Although Shanghai had a rich history of abstract painting (practiced by artists like Ding Yi and Shen Fan) as well as its own sophisticated variation on the pop-inspired political art of that era, it would take a younger generation of artists, born in the late 1960s and 1970s, to chart out Shanghai's real emergence onto the global contemporary art scene. Yang Zhenzhong, who moved to Shanghai in 1997 to follow his day job at a fashion magazine, is representative of this generation. Like many who would become core Shanghai artists, he had ties to the nearby art center of Hangzhou and its experimental scene. At the design academy there, Yang had been a student of 1980s avant-garde veteran Geng Jianyi, and a participant in China's first exhibition of video art, organized at what was then called the Zhejiang Academy of Fine Arts by Qiu Zhijie and Wu Meichun in 1996. Within a few months of Yang Zhenzhong's arrival in Shanghai, a group had begun to coalesce, as artists like Xu Zhen,Yang Fudong, and the German expatriate Alexander Brandt joined together.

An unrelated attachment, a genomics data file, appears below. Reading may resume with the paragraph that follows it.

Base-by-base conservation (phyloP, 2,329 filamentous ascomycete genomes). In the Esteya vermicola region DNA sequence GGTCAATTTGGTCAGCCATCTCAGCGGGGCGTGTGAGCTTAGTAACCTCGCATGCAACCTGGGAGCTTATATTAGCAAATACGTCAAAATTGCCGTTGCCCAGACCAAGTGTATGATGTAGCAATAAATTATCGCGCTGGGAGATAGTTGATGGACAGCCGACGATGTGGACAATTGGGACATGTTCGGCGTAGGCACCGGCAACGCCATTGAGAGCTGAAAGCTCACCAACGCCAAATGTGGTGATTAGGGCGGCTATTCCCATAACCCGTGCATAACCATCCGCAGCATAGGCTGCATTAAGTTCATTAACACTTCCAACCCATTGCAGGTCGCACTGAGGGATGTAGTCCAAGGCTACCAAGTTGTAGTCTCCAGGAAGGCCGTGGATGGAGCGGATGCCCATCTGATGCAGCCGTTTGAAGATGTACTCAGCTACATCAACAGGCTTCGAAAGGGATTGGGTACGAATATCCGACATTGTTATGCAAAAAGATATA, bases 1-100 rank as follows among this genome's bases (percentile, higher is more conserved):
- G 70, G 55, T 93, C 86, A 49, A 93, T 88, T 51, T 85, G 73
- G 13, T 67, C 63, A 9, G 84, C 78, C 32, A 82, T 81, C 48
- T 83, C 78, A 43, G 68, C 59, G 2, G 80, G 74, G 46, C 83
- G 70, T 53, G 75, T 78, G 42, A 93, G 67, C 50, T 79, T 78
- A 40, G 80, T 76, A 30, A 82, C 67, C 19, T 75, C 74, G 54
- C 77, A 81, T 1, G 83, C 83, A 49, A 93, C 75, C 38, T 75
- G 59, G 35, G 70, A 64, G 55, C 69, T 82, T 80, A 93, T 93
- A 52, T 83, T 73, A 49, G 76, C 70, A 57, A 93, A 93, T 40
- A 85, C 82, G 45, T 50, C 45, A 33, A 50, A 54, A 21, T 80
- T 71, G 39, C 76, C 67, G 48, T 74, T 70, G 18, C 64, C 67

In May of 1998 they organized their first experimental exhibition in a warren of half-completed apartment buildings, titling the show simply with the building's address, "Jinyuan Lu 310." With nine artists, it was the first artist-organized exhibition on this scale since Geng Jianyi and company organized the "Garage Exhibition" in 1991, which had marked the very beginning of a post-June Fourth renaissance. Three young artists from this group—Yang, Xu Zhen, and Alexander Brandt—had found enough of a basis to work together that they began immediately to prepare "Art for Sale," perhaps the climax of the 1990s avant-garde movement in Shanghai. This exhibition involved direct collaboration with the owners of a supermarket in Shanghai Square, a new shopping plaza in the city center. Thirty artists were invited to show video and installation works in this commercial space, but also commissioned to produce small editions of work that could be sold using supermarket fliers and at supermarket prices. Unlike contemporaneous experimental exhibitions in Beijing (notably "Post-Sense Sensibility"), "Art for Sale" was devoid of a heavy conceptual or ideological manifesto and open to a public that extended far beyond the small crowd of insiders who populated the basement shows of that era.